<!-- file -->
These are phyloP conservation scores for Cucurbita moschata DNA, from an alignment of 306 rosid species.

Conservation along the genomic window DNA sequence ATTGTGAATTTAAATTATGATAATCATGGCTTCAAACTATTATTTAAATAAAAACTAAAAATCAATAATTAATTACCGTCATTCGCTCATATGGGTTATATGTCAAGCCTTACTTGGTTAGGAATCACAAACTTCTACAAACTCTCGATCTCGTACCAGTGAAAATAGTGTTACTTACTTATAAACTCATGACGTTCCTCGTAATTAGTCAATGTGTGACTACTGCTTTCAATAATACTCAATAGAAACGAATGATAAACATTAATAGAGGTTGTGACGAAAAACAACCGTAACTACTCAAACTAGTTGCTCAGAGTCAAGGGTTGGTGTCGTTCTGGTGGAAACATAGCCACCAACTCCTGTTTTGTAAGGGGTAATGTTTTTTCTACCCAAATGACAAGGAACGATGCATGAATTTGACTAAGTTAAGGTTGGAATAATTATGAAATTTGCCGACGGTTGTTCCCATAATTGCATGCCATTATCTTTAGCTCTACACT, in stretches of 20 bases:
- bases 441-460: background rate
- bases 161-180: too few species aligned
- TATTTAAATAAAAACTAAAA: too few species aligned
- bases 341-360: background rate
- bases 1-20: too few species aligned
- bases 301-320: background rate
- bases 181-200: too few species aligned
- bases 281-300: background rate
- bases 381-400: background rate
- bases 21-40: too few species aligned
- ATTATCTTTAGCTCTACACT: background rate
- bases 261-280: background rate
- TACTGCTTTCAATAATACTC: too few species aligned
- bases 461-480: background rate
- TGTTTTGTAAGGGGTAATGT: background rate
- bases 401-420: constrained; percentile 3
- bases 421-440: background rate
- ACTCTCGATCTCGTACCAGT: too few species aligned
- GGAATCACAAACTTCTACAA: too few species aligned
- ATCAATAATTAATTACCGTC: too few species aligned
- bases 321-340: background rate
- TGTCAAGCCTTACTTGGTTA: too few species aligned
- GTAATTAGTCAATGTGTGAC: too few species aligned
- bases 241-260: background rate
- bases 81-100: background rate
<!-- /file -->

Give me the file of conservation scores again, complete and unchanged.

These are phyloP conservation scores for Cucurbita moschata DNA, from an alignment of 306 rosid species.

Conservation along the genomic window DNA sequence ATTGTGAATTTAAATTATGATAATCATGGCTTCAAACTATTATTTAAATAAAAACTAAAAATCAATAATTAATTACCGTCATTCGCTCATATGGGTTATATGTCAAGCCTTACTTGGTTAGGAATCACAAACTTCTACAAACTCTCGATCTCGTACCAGTGAAAATAGTGTTACTTACTTATAAACTCATGACGTTCCTCGTAATTAGTCAATGTGTGACTACTGCTTTCAATAATACTCAATAGAAACGAATGATAAACATTAATAGAGGTTGTGACGAAAAACAACCGTAACTACTCAAACTAGTTGCTCAGAGTCAAGGGTTGGTGTCGTTCTGGTGGAAACATAGCCACCAACTCCTGTTTTGTAAGGGGTAATGTTTTTTCTACCCAAATGACAAGGAACGATGCATGAATTTGACTAAGTTAAGGTTGGAATAATTATGAAATTTGCCGACGGTTGTTCCCATAATTGCATGCCATTATCTTTAGCTCTACACT, in stretches of 20 bases:
- bases 441-460: background rate
- bases 161-180: too few species aligned
- TATTTAAATAAAAACTAAAA: too few species aligned
- bases 341-360: background rate
- bases 1-20: too few species aligned
- bases 301-320: background rate
- bases 181-200: too few species aligned
- bases 281-300: background rate
- bases 381-400: background rate
- bases 21-40: too few species aligned
- ATTATCTTTAGCTCTACACT: background rate
- bases 261-280: background rate
- TACTGCTTTCAATAATACTC: too few species aligned
- bases 461-480: background rate
- TGTTTTGTAAGGGGTAATGT: background rate
- bases 401-420: constrained; percentile 3
- bases 421-440: background rate
- ACTCTCGATCTCGTACCAGT: too few species aligned
- GGAATCACAAACTTCTACAA: too few species aligned
- ATCAATAATTAATTACCGTC: too few species aligned
- bases 321-340: background rate
- TGTCAAGCCTTACTTGGTTA: too few species aligned
- GTAATTAGTCAATGTGTGAC: too few species aligned
- bases 241-260: background rate
- bases 81-100: background rate